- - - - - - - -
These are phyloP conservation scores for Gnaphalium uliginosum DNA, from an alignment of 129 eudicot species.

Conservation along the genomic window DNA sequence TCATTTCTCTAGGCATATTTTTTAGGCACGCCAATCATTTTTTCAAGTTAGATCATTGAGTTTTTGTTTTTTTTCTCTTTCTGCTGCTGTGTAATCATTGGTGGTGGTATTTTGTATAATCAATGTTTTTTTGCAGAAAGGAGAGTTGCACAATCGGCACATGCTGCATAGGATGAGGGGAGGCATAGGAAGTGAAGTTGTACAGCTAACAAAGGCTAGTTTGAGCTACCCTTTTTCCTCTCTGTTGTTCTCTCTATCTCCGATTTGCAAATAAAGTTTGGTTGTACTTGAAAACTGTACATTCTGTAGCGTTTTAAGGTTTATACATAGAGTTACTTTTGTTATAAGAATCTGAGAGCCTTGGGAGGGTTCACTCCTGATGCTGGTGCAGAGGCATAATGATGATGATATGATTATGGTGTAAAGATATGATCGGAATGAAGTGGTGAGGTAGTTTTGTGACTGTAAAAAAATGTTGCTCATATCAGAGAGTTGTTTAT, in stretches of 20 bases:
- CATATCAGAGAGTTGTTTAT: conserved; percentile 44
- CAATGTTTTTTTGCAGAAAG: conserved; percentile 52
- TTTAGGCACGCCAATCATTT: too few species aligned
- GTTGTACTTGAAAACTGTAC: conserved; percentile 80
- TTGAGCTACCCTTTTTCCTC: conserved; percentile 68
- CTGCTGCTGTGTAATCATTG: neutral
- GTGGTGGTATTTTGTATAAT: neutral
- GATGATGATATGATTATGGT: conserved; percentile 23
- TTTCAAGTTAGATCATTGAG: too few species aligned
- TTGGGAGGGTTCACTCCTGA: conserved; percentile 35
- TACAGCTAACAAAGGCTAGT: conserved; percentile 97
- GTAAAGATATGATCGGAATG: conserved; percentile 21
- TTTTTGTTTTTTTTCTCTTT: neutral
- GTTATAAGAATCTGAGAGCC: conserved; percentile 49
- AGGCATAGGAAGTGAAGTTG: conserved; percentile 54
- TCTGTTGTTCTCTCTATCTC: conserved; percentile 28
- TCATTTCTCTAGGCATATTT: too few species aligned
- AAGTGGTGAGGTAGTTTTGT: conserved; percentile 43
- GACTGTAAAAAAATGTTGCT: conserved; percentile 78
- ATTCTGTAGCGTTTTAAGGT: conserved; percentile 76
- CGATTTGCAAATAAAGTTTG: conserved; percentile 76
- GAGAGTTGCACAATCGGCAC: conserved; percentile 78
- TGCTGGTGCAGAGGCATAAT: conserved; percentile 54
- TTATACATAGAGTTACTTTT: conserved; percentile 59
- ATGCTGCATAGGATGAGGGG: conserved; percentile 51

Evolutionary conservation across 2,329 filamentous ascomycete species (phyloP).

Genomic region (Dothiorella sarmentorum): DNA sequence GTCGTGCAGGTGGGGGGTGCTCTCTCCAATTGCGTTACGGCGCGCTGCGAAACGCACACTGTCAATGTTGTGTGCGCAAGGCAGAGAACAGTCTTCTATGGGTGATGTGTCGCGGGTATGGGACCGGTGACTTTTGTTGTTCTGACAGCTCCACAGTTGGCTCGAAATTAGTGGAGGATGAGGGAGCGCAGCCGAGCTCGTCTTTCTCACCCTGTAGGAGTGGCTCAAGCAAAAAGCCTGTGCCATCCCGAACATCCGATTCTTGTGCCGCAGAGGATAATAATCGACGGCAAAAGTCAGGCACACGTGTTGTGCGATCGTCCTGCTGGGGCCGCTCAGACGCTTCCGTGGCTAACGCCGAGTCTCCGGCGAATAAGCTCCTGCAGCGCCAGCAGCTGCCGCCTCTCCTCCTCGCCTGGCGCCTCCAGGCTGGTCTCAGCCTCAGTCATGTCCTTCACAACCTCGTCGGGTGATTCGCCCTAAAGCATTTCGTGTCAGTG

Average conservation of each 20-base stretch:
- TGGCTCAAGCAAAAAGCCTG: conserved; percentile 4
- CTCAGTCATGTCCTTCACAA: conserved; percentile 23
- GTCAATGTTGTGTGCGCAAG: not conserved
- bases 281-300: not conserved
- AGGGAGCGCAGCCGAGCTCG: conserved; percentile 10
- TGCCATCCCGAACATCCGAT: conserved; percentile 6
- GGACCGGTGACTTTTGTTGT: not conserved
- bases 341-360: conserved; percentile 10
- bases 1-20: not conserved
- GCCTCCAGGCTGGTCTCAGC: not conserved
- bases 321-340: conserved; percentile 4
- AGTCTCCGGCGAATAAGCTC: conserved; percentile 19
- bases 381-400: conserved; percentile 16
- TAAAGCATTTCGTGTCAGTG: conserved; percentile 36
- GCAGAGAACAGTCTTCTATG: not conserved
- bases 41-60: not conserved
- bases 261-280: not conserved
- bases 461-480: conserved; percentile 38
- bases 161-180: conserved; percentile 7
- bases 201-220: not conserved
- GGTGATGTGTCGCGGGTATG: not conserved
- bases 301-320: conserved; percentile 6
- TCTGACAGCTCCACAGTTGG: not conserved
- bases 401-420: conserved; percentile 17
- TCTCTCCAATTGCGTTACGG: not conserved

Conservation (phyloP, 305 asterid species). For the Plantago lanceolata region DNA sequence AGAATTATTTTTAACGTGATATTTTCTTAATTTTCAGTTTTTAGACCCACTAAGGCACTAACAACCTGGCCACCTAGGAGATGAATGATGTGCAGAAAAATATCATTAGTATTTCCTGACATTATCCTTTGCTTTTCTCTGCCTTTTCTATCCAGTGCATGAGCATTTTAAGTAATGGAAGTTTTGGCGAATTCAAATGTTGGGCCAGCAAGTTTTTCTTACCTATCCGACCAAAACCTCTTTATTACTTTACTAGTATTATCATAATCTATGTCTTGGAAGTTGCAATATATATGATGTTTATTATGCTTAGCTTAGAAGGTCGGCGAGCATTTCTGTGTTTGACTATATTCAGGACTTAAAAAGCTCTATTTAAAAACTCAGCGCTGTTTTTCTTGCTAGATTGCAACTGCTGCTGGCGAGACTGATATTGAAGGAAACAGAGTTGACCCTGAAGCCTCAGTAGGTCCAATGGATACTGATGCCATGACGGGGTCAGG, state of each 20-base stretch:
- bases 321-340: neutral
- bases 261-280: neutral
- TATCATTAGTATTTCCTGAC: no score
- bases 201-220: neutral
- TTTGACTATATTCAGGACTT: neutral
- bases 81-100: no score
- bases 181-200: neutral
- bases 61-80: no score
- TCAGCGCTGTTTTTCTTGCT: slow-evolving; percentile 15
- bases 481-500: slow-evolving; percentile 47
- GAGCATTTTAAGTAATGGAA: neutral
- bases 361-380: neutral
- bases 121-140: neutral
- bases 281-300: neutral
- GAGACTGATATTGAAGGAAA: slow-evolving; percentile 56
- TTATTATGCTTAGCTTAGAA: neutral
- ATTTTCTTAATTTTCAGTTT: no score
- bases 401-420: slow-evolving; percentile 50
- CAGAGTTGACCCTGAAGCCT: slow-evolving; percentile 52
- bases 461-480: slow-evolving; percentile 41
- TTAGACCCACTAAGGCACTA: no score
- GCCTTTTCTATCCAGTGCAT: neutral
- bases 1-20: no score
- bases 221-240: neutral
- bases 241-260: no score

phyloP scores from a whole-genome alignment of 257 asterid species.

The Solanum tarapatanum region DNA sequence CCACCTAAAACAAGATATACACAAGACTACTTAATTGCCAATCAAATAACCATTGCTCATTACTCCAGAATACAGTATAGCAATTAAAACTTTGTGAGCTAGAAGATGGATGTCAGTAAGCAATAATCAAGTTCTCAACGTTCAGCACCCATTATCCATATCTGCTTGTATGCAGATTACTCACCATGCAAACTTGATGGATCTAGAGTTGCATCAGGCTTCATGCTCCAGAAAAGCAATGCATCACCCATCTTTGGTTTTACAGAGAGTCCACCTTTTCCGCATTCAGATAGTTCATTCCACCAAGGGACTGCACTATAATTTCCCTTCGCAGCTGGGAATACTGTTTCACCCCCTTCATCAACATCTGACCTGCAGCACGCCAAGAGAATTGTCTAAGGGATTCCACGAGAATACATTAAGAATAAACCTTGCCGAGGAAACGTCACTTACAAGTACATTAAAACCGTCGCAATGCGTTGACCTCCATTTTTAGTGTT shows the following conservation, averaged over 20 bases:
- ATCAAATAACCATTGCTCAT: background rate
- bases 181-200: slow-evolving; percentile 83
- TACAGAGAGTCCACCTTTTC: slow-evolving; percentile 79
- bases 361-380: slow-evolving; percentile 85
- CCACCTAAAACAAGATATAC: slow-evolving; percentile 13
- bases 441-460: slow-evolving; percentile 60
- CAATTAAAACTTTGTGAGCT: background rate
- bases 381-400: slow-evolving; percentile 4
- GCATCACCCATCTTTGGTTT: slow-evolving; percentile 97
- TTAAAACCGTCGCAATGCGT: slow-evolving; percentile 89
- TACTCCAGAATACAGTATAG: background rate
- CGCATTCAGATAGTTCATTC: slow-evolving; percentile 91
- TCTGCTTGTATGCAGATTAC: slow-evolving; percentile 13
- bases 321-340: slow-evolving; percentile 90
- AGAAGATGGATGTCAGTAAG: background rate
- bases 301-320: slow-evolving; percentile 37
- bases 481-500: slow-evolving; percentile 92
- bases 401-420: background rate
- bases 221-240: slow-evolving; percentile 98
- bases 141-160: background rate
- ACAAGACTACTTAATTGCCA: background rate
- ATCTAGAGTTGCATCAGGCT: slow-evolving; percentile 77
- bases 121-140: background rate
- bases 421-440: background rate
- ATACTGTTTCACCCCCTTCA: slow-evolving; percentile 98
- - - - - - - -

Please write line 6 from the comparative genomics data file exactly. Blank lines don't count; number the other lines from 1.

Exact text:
- GTTGTACTTGAAAACTGTAC: conserved; percentile 80